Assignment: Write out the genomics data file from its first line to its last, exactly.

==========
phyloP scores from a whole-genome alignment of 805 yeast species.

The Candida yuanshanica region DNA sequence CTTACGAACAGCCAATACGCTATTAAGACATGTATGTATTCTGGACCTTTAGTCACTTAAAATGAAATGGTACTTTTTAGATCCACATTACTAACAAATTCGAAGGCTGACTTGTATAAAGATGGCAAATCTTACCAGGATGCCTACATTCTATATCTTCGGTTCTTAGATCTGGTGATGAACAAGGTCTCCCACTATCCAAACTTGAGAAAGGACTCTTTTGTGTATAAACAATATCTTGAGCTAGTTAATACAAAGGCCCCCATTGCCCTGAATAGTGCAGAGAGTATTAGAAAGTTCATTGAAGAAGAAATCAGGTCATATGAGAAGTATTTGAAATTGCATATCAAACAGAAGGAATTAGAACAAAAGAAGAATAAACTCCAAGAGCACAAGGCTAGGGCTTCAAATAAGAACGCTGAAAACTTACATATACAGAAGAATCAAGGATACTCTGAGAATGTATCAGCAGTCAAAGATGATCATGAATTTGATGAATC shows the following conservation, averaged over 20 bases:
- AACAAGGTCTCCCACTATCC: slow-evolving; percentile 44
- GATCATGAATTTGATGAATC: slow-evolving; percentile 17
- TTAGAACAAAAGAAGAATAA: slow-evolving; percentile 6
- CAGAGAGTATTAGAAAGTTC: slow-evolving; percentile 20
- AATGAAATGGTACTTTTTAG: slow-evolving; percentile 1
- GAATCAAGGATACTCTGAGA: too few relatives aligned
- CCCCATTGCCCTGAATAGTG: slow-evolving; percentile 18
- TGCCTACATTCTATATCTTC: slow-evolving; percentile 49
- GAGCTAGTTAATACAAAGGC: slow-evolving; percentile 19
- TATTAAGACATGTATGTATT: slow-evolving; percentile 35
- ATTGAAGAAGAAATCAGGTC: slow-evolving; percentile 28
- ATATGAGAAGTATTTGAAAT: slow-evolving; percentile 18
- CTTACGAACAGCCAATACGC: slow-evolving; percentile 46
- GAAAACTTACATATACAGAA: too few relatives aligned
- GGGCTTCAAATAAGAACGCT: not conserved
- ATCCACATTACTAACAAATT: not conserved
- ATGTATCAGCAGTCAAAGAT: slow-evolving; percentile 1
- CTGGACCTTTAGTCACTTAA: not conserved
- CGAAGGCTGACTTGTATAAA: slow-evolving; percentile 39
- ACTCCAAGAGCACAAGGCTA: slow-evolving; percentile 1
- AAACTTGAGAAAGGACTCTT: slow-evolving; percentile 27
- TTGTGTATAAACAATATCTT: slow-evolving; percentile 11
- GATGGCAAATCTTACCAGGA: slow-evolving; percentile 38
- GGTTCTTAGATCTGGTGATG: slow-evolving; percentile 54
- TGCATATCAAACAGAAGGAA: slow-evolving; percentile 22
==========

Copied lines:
phyloP scores from a whole-genome alignment of 805 yeast species.

The Candida yuanshanica region DNA sequence CTTACGAACAGCCAATACGCTATTAAGACATGTATGTATTCTGGACCTTTAGTCACTTAAAATGAAATGGTACTTTTTAGATCCACATTACTAACAAATTCGAAGGCTGACTTGTATAAAGATGGCAAATCTTACCAGGATGCCTACATTCTATATCTTCGGTTCTTAGATCTGGTGATGAACAAGGTCTCCCACTATCCAAACTTGAGAAAGGACTCTTTTGTGTATAAACAATATCTTGAGCTAGTTAATACAAAGGCCCCCATTGCCCTGAATAGTGCAGAGAGTATTAGAAAGTTCATTGAAGAAGAAATCAGGTCATATGAGAAGTATTTGAAATTGCATATCAAACAGAAGGAATTAGAACAAAAGAAGAATAAACTCCAAGAGCACAAGGCTAGGGCTTCAAATAAGAACGCTGAAAACTTACATATACAGAAGAATCAAGGATACTCTGAGAATGTATCAGCAGTCAAAGATGATCATGAATTTGATGAATC shows the following conservation, averaged over 20 bases:
- AACAAGGTCTCCCACTATCC: slow-evolving; percentile 44
- GATCATGAATTTGATGAATC: slow-evolving; percentile 17
- TTAGAACAAAAGAAGAATAA: slow-evolving; percentile 6
- CAGAGAGTATTAGAAAGTTC: slow-evolving; percentile 20
- AATGAAATGGTACTTTTTAG: slow-evolving; percentile 1
- GAATCAAGGATACTCTGAGA: too few relatives aligned
- CCCCATTGCCCTGAATAGTG: slow-evolving; percentile 18
- TGCCTACATTCTATATCTTC: slow-evolving; percentile 49
- GAGCTAGTTAATACAAAGGC: slow-evolving; percentile 19
- TATTAAGACATGTATGTATT: slow-evolving; percentile 35
- ATTGAAGAAGAAATCAGGTC: slow-evolving; percentile 28
- ATATGAGAAGTATTTGAAAT: slow-evolving; percentile 18
- CTTACGAACAGCCAATACGC: slow-evolving; percentile 46
- GAAAACTTACATATACAGAA: too few relatives aligned
- GGGCTTCAAATAAGAACGCT: not conserved
- ATCCACATTACTAACAAATT: not conserved
- ATGTATCAGCAGTCAAAGAT: slow-evolving; percentile 1
- CTGGACCTTTAGTCACTTAA: not conserved
- CGAAGGCTGACTTGTATAAA: slow-evolving; percentile 39
- ACTCCAAGAGCACAAGGCTA: slow-evolving; percentile 1
- AAACTTGAGAAAGGACTCTT: slow-evolving; percentile 27
- TTGTGTATAAACAATATCTT: slow-evolving; percentile 11
- GATGGCAAATCTTACCAGGA: slow-evolving; percentile 38
- GGTTCTTAGATCTGGTGATG: slow-evolving; percentile 54
- TGCATATCAAACAGAAGGAA: slow-evolving; percentile 22